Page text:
After a launch season that comprised five productions stretched over a year at the Noel Coward Theatre — and saw some 100,000 seats sold at £10 — the Michael Grandage Company returns to the same address with a stand-alone project of just one play that will run for just 11 weeks. But it continues the company’s mission to make theatre accessible, with 25% of the house again being sold for £10.
And it also boldly and fearlessly goes, as the previous season’s Peter and Alice did, to bring a new play to the West End stage that reimagines a real-life historical event, in this case scientific instead of literary, and puts flesh — as well as heart and feeling — on the raw wounds of history.
John Logan’s Peter and Alice was about real-life characters who had been fictionalised as Peter Pan and Alice in Wonderland respectively to live in the shadow of their own legends. Anna Ziegler’s Photograph 51, first developed in California and then premiered in Maryland in 2008 before being produced at Off-Broadway’s Ensemble Studio Theatre in 2010, alights on an utterly compelling story of scientific discovery, as rival scientists at King’s College, London and in Cambridge race to make the biggest discovery of the 1950s, the source of DNA.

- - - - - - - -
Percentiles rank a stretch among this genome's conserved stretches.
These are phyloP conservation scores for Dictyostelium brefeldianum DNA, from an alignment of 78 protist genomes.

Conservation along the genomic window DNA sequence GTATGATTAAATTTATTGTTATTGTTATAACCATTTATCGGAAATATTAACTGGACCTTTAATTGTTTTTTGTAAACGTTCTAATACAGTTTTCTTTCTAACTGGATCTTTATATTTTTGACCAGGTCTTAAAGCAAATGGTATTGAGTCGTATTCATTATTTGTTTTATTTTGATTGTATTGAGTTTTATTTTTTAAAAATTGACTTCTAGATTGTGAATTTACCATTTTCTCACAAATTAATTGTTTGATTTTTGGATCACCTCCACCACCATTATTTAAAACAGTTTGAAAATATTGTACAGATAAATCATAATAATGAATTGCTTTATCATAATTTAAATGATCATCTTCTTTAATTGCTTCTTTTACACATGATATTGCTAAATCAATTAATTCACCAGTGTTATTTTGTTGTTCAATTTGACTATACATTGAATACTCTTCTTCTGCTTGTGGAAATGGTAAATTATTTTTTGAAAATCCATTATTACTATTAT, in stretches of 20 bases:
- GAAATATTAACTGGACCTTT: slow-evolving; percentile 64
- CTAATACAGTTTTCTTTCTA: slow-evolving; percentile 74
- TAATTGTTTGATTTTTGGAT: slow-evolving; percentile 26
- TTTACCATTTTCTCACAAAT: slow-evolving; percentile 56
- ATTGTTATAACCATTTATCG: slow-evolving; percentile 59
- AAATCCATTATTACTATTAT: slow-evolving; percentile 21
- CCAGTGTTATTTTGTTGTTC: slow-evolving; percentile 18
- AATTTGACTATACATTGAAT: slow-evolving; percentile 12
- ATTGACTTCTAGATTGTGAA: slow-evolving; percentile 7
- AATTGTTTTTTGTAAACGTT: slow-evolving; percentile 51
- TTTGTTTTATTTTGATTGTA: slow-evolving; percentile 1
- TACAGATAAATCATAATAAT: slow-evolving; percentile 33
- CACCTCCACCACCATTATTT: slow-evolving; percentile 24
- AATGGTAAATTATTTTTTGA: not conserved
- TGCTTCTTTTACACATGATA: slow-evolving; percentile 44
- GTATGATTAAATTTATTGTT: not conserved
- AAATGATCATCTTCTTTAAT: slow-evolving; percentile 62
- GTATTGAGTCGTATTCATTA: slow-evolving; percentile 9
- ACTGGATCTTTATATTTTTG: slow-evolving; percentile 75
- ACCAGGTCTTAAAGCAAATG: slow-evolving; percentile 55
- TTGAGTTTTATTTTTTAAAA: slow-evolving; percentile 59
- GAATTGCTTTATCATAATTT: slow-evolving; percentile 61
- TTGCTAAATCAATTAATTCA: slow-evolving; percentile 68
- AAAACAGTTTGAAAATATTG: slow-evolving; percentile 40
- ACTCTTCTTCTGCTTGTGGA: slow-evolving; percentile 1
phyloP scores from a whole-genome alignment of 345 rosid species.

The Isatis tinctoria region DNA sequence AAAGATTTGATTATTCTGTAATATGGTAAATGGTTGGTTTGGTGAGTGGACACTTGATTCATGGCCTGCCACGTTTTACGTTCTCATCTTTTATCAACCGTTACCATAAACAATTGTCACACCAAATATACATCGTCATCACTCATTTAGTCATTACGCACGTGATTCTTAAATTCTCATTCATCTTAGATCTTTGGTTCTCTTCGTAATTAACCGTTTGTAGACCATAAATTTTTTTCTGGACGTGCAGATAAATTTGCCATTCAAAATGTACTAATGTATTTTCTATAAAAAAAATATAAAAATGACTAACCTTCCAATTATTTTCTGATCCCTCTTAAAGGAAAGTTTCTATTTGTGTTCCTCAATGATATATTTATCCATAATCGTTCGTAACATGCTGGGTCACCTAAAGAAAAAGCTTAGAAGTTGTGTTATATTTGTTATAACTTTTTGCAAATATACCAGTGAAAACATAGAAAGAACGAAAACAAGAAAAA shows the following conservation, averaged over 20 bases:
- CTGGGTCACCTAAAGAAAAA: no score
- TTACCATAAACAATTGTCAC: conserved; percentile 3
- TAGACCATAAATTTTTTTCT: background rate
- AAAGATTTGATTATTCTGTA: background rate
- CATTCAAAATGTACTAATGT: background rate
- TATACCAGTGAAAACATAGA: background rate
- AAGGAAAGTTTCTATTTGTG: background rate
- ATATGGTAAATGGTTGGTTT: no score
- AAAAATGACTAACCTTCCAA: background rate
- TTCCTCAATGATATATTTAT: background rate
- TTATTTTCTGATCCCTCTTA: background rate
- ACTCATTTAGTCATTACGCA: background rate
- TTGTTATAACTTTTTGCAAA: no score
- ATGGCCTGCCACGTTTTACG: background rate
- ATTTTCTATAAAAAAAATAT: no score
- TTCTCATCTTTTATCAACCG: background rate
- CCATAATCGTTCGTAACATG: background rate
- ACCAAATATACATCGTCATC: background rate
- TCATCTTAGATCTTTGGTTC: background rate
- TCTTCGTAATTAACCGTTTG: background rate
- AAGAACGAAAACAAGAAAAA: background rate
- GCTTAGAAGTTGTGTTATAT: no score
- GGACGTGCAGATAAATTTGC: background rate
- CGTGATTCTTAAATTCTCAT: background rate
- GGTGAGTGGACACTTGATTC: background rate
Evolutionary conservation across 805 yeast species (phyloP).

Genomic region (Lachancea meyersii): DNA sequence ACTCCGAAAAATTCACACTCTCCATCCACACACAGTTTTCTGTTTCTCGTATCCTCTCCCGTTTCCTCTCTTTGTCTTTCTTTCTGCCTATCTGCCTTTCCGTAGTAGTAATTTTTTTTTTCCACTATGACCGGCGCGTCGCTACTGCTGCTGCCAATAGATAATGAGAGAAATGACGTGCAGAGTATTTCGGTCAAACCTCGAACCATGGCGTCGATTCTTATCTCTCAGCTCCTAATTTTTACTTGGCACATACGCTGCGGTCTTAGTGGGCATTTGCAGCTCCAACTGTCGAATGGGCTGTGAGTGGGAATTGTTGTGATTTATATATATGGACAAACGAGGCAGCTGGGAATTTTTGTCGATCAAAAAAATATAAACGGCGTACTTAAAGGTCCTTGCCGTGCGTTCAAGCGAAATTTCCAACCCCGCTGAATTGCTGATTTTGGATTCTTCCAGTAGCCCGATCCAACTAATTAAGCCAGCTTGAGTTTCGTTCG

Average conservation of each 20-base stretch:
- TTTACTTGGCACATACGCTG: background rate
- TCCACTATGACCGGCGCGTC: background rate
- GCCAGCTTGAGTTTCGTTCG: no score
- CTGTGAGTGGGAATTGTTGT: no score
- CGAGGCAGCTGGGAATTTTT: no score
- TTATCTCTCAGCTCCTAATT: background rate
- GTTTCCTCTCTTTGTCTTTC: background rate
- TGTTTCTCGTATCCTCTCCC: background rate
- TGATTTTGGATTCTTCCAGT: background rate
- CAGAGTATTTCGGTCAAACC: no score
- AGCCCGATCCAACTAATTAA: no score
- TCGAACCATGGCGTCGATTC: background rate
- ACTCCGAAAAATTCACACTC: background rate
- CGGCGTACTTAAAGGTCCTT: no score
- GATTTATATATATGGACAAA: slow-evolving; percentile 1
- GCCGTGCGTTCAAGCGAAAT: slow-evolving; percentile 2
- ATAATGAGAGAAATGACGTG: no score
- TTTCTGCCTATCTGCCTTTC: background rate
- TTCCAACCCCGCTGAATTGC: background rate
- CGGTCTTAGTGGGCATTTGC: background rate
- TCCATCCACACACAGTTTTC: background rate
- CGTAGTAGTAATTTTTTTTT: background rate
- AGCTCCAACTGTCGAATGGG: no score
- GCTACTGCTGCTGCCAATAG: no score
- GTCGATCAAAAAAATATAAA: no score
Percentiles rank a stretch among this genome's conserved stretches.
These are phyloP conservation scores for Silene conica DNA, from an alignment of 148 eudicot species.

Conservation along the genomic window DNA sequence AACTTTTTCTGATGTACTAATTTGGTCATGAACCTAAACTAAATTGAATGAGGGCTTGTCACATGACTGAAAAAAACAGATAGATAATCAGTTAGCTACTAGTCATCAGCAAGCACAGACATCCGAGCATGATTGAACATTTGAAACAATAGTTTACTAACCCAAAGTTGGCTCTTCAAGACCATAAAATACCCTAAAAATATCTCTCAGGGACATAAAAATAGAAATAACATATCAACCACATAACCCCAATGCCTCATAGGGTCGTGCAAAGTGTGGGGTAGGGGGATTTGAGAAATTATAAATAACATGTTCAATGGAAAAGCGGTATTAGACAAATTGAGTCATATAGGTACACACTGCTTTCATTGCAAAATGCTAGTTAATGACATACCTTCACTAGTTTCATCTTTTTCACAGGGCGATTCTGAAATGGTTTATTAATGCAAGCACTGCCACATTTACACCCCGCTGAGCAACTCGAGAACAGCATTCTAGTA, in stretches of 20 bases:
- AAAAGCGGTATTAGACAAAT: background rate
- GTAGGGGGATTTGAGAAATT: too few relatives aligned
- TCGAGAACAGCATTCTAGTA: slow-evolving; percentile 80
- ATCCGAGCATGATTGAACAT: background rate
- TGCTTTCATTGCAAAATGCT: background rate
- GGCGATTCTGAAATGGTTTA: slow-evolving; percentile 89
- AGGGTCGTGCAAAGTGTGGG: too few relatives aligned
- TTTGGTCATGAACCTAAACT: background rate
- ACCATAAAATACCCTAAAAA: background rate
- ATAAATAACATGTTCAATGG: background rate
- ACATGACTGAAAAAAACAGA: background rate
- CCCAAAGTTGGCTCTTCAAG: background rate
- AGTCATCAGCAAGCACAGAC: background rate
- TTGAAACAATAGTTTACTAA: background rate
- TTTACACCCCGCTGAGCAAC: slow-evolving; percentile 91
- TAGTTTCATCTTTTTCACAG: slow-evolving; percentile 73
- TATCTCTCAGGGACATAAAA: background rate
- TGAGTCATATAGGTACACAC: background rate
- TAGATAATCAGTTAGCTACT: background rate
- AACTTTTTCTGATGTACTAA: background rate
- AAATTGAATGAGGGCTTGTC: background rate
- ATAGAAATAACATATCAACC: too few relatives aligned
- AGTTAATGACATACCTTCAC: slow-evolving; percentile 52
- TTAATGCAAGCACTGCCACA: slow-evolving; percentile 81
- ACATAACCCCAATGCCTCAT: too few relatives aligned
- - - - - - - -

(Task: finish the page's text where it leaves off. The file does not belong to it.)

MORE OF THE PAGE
It’s a dense subject for a play, and I can’t say that I honestly understood all the science presented. As with life itself, you have to take a lot of it on trust. But the play is actually partly about a powerful sense of distrust — and of bad faith — as the male scientists claim as their own the big discovery of X-ray crystallographer Rosalind Franklin, whose photography — and in particular, Photograph 51 — revealed the helical structure of DNA, and built their own models out of it. Three of them – Wilkins at King’s, and Watson and Crick at Cambridge — would go on to share the Nobel prize for their science; Franklin, who recklessly exposed herself to the rays of the X-ray machines, would develop tumours and die, aged just 37, of ovarian cancer, without her own contribution being recognised.
So, in an intricately layered series of revelations, it becomes several plays all at once: a thriller about a race of discovery; an exposé about sexism in science (still prevalent today, as witness the recent furore over UCL professor Tim Hunt, who was forced to resign over remarks that single sex labs were better because when you criticise female scientists they cry); and a treatise about loneliness, as these scientists studiously avoid relationships that might interfere with their work.
As with previous Grandage projects, the play is led by a star actor — in this case Nicole Kidman, returning to the London stage for the first time in some 17 years since her sensational 1998 debut in The Blue Room. Here she doesn’t strip physically, as she famously did then, but the emotional layers are gradually exposed no less revealingly. She is surrounded by a brilliant team of male actors that include Stephen Campbell Moore as Maurice Wilkins, her colleague and adversary whom the play suggests harboured deeper feelings towards her than he let on.
The result is a beautiful, tender and surprising new play that elevates the West End.